agents, Author Solutions, authors, book marketing, book selling, Publishing, self publishing, writing

The Author Learning Center may be the best resource for aspiring authors to learn from experts

You can find just about everything you need to know at the Author Learning Center.

You can find just about everything you need to know at the Author Learning Center.

It hasn’t been around as some of the other resources aspiring authors can turn to to improve their craft and learn the business, but if you haven’t looked at the Author Learning Center, recently,  you should. Quietly, the Author Learning Center has been amassing the most amazing collection of educational information for writers and authors to help navigate the new world of publishing.

Writing, Publishing and Marketing, Oh My!

On this site, you can find a wide variety of authors, agents and professional service providers sharing their insights, opinions, and expertise on writing, publishing and marketing books. Even better, most of this content is available in video, article and podcast formats. Plus, there is a regular schedule of helpful webinars available.

Some of the most popular content includes:

  • How Do You Build a Social Media Platform From Scratch?
  • How Do You Grab A Reader’s Attention?
  • 3 Steps to Make Social Media Sell Your Books
  • What an Agent Really Wants From an Unpublished Author
  • When to Begin Promoting

A Book Launch Tool to Help You Get to Your Goal

ALC Book Launch ToolIn addition to the great content, the Author Learning Center offers a Book Launch Tool and Author Circle tool to help aspiring authors create a plan and accountability on their publishing journey. It is a subscription model and it is managed by Author Solutions, who sponsors this blog, but if you subscribe for the year and eventually publish with an ASI imprint in a year, you will get your money back in a discount on your publishing package.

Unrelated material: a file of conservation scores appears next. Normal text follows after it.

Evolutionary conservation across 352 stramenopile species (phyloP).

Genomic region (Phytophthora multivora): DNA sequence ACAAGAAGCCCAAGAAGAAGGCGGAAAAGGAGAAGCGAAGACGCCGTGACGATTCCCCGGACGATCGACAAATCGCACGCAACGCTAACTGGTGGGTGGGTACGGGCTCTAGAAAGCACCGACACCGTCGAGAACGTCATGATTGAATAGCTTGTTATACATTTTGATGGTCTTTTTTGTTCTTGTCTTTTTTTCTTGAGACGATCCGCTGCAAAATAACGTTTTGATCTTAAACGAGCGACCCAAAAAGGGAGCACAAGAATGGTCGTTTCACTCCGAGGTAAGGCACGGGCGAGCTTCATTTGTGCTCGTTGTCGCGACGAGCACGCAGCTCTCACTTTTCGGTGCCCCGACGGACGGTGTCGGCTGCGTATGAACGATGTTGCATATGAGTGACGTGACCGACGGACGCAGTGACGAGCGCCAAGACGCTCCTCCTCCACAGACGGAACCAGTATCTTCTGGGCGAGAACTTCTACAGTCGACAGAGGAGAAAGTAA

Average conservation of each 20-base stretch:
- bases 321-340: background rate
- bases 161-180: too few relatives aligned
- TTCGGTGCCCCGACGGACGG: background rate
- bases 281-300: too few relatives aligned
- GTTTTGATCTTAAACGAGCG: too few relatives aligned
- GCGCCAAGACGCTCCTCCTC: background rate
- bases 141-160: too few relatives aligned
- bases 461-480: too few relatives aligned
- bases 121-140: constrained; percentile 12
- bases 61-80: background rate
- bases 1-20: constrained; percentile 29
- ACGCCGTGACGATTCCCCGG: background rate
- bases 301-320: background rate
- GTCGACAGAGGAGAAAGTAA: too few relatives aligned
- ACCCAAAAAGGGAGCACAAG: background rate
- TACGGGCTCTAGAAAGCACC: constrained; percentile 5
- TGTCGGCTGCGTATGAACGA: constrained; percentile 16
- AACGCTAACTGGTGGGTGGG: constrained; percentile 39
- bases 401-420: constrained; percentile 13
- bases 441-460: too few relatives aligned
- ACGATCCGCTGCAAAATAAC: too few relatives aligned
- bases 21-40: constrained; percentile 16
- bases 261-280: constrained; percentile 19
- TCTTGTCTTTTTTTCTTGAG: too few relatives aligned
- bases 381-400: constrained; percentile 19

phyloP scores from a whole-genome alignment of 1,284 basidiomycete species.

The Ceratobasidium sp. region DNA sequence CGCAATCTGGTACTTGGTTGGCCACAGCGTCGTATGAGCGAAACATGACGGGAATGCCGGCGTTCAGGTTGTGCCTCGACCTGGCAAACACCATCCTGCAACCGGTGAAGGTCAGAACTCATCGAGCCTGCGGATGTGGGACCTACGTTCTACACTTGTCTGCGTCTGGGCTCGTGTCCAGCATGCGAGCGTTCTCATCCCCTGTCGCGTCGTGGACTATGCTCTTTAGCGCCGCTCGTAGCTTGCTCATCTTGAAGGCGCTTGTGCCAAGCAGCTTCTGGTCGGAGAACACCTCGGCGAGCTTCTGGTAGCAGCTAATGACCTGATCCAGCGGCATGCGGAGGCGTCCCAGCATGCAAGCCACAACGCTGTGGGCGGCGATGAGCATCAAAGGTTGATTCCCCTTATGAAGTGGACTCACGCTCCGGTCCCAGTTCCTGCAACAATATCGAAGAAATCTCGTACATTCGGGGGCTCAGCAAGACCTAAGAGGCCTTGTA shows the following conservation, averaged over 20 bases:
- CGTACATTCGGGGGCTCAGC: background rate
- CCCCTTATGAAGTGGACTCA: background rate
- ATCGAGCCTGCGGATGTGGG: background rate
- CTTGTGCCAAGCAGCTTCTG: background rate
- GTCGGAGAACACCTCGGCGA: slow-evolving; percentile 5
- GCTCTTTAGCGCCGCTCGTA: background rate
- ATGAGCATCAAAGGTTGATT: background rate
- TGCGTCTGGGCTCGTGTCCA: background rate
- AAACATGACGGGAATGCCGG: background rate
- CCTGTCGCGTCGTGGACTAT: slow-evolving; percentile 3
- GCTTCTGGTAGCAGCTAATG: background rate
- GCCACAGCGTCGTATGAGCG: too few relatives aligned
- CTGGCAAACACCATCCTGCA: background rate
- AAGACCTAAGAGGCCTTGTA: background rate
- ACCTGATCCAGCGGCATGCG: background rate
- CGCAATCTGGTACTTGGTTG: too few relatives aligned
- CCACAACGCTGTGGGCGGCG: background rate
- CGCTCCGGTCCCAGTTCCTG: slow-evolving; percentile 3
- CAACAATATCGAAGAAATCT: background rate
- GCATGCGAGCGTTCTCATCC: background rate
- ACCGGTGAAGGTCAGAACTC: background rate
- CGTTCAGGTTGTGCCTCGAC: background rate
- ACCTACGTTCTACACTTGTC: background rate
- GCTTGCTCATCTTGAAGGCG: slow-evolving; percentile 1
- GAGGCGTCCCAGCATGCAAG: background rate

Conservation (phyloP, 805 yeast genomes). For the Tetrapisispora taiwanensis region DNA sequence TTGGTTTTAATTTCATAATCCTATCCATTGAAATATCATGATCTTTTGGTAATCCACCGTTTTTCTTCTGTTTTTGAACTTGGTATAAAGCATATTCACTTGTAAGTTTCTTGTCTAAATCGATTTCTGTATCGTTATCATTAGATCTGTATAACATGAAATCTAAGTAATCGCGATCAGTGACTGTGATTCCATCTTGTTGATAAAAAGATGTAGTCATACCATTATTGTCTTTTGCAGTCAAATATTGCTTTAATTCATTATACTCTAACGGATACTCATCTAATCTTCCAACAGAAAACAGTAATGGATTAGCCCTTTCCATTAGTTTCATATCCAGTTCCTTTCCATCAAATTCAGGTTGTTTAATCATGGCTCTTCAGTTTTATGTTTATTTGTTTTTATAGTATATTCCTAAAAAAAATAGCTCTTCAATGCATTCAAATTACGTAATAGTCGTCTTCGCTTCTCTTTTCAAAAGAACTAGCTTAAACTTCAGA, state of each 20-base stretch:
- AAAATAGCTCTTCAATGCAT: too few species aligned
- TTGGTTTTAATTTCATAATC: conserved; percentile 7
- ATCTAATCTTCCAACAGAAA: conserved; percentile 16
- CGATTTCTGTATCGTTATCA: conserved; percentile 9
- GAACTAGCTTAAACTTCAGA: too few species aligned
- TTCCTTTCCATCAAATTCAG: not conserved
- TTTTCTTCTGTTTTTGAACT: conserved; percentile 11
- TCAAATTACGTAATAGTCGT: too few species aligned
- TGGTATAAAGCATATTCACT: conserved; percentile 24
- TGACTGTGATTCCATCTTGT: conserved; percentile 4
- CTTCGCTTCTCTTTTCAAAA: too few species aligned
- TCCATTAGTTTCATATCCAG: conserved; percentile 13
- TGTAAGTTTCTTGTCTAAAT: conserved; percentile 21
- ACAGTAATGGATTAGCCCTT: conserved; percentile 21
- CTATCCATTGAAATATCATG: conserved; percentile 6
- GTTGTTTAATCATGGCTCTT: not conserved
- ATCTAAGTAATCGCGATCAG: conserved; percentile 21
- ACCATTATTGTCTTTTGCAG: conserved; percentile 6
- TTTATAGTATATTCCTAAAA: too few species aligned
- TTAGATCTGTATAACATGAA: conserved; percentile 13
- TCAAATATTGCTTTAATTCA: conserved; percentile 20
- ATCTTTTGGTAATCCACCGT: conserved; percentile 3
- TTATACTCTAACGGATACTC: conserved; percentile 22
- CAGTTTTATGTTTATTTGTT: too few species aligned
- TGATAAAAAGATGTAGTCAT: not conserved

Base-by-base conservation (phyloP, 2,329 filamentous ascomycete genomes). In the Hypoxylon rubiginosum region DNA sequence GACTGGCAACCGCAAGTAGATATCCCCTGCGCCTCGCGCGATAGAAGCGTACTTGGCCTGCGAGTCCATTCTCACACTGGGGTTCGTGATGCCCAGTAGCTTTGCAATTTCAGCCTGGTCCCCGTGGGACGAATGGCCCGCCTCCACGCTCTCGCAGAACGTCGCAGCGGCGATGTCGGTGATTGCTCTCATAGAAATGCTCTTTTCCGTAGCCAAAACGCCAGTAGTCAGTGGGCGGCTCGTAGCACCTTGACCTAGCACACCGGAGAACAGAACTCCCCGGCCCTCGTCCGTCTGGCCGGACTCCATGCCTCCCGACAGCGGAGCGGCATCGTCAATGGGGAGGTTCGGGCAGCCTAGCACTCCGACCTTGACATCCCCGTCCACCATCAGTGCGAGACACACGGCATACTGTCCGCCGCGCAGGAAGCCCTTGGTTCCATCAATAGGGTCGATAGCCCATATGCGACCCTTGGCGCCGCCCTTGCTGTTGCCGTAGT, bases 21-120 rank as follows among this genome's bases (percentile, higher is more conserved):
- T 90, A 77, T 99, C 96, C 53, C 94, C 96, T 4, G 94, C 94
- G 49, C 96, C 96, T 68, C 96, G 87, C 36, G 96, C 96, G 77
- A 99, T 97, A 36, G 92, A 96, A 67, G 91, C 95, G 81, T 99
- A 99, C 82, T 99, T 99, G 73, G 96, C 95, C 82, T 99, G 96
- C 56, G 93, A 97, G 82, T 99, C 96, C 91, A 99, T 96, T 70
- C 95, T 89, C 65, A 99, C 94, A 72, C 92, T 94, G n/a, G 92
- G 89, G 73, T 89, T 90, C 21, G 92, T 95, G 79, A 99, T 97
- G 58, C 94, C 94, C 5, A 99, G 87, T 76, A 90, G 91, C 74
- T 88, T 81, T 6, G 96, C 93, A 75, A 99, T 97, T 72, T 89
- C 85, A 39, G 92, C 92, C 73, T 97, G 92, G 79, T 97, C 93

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Author Solutions, authors, book marketing, Indie book publishing, iuniverse, Publishing, self publishing

Self published author and speaker, Terry Hawkins, gets publishing deal with traditional publisher.

For some time, I have been saying this is the best time in history to be an author because there is more than one path to publishing and more than one way for an author to get picked up by a traditional publisher. Terry Hawkins is another great example of how self publishing can lead to even bigger opportunities.

Terry founded a professional training company, People in Progress Global, in 1989. Since then, educating businesses and individuals has been her passion, and along the way she has helped more than 300,000 professionals find their drive and realize their goals. She is a native of Australia so before her relocation to the USA she was one of the most sought-after, award winning female speaker down under.

Choosing iUniverse as her self publishing services company

Because of her busy speaking schedule she used the publishing package path to get her book “Why Wait to be Great?” self published through iUniverse. In the video below she explains how iUniverse took a good book and made it great.  Once in the market, the book gained the attention of Barrett-Koehler, which is a respected publisher who  welcomes authors who share in its mission of “Creating a World That Works for All.” 

Publishing her book is one way she hopes to encourage people

In the press release announcing the acquisition, Terry made this comment,  “It’s been my life’s work to help people achieve their goals and experience success both personally and professionally,” said Hawkins. “With the help of Barrett-Koehler and iUniverse, the methods and teachings I’ve used in my own life to overcome great adversity and throughout my career, are now available to everyone in ‘Why Wait to be Great,’ and I hope it encourages others to deal with their pain and follow their dreams just as I have with my own.”